Russia’s oil price cap would save emerging markets billions, US says

The US Treasury Department estimates that the G7 plan to cap the price of Russian oil exports could save the 50 largest emerging economies $160 billion a year, as Washington insists the program it is championing will undercut energy costs around the world will hold control.

The analysis was developed ahead of next week’s annual meetings of the IMF and World Bank, which will focus on high energy costs triggered by Russia’s invasion of Ukraine as one of the heaviest strains on the global economy. At the same time, the Opec+ cartel of oil producers is planning new supply cuts at its meeting this week.

The G7 last month approved plans to cap the price of Russian oil purchases in a bid to cut revenue for the Kremlin to wage war in Ukraine. From December it would allow Western companies to service and insure Russian oil cargoes around the world and exempt them from EU and other Western embargoes as long as sales are made below the cap.

The western allies still have to agree on the height of the upper limit. Wally Adeyemo, the deputy finance minister, told CNBC last week that it would be “well above” Russia’s production costs to punish Moscow without spurring Russian oil companies to cut supplies.

However, there are still doubts and uncertainties in the oil market as to how far any of the new international economic policy experiments ever attempted will work in practice, what impact it will have on the market and how Russia will react.

The US Treasury Department study, which is set to be shared with outside partners in the coming weeks, compares the impact of a working Russian oil price cap plan on the global oil market to a scenario in which embargoes with no exceptions apply to supplies under a price cap. The Treasury declined to specify what price level would result in $160 billion in savings.

“Although there is significant uncertainty, a Treasury Department analysis finds that the price cap exemption could collectively save the 50 largest emerging (EM) and low-income (LIC) countries about $160 billion annually in oil import spending.” a Treasury official said.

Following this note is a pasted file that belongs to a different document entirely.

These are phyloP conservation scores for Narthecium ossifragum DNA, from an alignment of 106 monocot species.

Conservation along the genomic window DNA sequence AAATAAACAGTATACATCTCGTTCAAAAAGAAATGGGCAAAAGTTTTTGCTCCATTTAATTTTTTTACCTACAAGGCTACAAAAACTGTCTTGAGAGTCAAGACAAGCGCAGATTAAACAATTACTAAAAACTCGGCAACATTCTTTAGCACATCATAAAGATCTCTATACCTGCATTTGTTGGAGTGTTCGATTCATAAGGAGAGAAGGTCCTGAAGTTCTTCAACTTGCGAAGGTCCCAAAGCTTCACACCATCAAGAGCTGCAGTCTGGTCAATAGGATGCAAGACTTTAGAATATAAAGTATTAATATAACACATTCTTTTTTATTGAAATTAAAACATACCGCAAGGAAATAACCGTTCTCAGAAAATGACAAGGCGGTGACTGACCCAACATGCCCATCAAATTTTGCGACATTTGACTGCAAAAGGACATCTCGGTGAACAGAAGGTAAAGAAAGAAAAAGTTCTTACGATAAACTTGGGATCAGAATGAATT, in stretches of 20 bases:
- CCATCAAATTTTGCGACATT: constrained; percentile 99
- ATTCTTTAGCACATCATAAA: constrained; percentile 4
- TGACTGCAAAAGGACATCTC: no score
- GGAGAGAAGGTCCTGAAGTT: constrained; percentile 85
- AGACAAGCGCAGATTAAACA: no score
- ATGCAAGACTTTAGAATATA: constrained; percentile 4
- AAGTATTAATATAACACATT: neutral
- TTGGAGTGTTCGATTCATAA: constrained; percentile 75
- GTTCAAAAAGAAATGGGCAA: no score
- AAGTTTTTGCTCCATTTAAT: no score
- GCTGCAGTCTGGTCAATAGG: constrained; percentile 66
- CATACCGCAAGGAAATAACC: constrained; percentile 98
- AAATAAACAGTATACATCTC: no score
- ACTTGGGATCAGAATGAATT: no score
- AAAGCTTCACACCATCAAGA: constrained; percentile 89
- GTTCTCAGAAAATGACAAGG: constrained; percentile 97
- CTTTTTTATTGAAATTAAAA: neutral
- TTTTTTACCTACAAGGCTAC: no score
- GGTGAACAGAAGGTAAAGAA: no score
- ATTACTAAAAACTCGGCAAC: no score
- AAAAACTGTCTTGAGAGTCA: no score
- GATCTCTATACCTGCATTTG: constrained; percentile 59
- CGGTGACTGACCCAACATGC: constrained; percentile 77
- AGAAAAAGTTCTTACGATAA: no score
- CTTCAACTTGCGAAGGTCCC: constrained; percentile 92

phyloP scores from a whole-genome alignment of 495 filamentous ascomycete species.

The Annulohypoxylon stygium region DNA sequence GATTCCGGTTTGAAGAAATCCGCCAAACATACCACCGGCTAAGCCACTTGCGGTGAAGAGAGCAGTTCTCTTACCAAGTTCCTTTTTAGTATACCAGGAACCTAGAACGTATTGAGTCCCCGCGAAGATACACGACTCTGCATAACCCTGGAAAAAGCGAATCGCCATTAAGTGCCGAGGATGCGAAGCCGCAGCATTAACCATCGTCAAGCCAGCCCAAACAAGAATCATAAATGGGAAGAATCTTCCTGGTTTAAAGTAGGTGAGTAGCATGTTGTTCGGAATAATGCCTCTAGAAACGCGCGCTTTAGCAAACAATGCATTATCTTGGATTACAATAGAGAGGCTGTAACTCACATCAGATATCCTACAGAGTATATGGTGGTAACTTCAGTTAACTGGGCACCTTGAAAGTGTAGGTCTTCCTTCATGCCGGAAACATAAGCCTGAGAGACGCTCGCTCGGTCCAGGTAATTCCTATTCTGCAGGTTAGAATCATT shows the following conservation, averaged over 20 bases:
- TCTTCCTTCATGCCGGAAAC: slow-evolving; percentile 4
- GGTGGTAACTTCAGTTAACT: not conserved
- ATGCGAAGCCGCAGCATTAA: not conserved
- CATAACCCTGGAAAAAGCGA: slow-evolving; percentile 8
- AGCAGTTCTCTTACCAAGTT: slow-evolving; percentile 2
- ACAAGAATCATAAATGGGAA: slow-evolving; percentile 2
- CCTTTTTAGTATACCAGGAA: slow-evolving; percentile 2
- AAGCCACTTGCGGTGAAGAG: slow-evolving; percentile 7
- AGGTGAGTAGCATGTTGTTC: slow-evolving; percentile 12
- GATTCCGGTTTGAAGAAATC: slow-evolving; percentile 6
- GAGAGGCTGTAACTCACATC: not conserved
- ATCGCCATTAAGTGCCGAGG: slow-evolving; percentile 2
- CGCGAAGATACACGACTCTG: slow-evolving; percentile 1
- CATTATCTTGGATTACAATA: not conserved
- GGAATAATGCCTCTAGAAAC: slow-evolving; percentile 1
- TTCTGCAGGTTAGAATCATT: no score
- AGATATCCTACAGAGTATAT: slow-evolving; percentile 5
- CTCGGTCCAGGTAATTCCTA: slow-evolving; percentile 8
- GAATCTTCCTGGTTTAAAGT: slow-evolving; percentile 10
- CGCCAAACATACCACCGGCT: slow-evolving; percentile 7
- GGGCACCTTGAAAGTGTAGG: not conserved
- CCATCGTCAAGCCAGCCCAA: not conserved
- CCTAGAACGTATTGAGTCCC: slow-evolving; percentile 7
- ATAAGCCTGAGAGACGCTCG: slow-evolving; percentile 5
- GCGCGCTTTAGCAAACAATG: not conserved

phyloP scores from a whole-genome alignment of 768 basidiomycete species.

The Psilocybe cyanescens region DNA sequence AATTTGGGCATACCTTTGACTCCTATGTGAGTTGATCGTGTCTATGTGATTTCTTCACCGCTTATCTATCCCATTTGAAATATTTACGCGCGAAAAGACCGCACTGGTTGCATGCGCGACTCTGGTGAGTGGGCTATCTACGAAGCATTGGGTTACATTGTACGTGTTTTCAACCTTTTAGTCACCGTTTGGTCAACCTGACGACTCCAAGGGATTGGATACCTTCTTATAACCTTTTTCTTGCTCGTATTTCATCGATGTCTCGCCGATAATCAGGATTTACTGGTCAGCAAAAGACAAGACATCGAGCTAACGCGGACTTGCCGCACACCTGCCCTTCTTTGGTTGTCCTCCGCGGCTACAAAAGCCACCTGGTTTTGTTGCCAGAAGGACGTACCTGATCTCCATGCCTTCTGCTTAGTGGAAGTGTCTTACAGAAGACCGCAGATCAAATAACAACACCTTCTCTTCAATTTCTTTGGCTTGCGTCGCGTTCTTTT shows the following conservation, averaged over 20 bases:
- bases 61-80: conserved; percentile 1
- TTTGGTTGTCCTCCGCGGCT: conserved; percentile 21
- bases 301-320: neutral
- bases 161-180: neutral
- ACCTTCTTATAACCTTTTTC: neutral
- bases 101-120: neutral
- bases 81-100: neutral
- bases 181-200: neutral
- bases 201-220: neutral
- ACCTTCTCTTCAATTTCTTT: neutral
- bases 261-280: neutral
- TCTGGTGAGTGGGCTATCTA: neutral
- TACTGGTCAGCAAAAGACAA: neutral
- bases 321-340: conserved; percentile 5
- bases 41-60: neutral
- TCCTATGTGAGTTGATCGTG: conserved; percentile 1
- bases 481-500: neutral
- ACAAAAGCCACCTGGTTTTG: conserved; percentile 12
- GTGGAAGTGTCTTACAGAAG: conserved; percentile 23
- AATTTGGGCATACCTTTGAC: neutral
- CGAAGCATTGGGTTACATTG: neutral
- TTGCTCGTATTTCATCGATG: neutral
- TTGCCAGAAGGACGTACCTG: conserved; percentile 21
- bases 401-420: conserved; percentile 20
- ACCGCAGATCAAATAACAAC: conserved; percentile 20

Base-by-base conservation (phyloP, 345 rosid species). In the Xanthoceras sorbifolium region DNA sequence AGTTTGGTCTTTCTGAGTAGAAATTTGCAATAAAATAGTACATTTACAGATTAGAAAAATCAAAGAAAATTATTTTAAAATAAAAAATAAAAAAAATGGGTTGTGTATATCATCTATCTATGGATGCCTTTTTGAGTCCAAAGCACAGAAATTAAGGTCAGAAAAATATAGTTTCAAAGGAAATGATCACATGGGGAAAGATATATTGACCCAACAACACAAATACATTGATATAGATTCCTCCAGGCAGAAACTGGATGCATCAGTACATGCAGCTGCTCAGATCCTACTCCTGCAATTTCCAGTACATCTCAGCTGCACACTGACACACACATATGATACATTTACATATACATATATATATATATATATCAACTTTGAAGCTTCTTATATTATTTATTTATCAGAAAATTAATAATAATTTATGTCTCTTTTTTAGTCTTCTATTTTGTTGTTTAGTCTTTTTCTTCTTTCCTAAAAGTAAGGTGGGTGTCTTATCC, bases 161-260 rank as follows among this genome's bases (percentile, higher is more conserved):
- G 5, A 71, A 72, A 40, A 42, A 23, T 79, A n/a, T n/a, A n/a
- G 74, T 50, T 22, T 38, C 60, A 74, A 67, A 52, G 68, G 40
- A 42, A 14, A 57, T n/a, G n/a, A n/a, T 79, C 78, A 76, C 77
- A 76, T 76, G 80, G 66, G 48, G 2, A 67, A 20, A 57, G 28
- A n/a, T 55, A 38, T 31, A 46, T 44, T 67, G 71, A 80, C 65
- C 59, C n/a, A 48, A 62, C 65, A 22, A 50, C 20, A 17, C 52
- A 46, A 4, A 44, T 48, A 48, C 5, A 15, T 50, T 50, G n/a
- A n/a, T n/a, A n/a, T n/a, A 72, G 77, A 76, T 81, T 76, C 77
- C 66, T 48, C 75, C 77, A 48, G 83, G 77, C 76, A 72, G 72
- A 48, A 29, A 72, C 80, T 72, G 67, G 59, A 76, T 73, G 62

“This means that countries have a significant incentive to benefit from the price cap, including buyers like China and India, and that all emerging market countries that are net oil importers would benefit from lower oil prices,” the official added.

According to a Treasury Department official, the Europe and Central Asia region is most dependent on net imports of oil and oil products, which account for 4.7 percent of gross domestic product, or $55 billion. In 16 emerging markets, from Mali to Turkey, El Salvador and Thailand, net oil imports account for more than 5 percent of GDP, the finance ministry said.

Washington is using carrots more than sticks to persuade governments and companies around the world to embrace the G7 plan, even if they don’t formally sign the coalition to adopt the price cap.

So far, a drop in Russian oil exports to Europe has been largely offset by supplies being diverted to customers including China, India and Turkey. However, the International Energy Agency has forecast that Russian oil production will fall sharply once the EU embargo takes full effect – a risk that could push up energy prices with no price cap, US officials say.

“[The price cap] would stabilize world energy prices and from that point of view we [in the US] benefit, but we are a net exporter of energy. The impact is far greater under any reasonable assumptions for emerging markets, which are hitting the bottom right now,” a Treasury Department official said.

“So from a geopolitical perspective, we just wanted to address a couple of really simple points about who gains and who loses from a massive lockup into Russian oil,” the official added. Russia’s oil price cap would save emerging markets billions, US says

Adam Bradshaw

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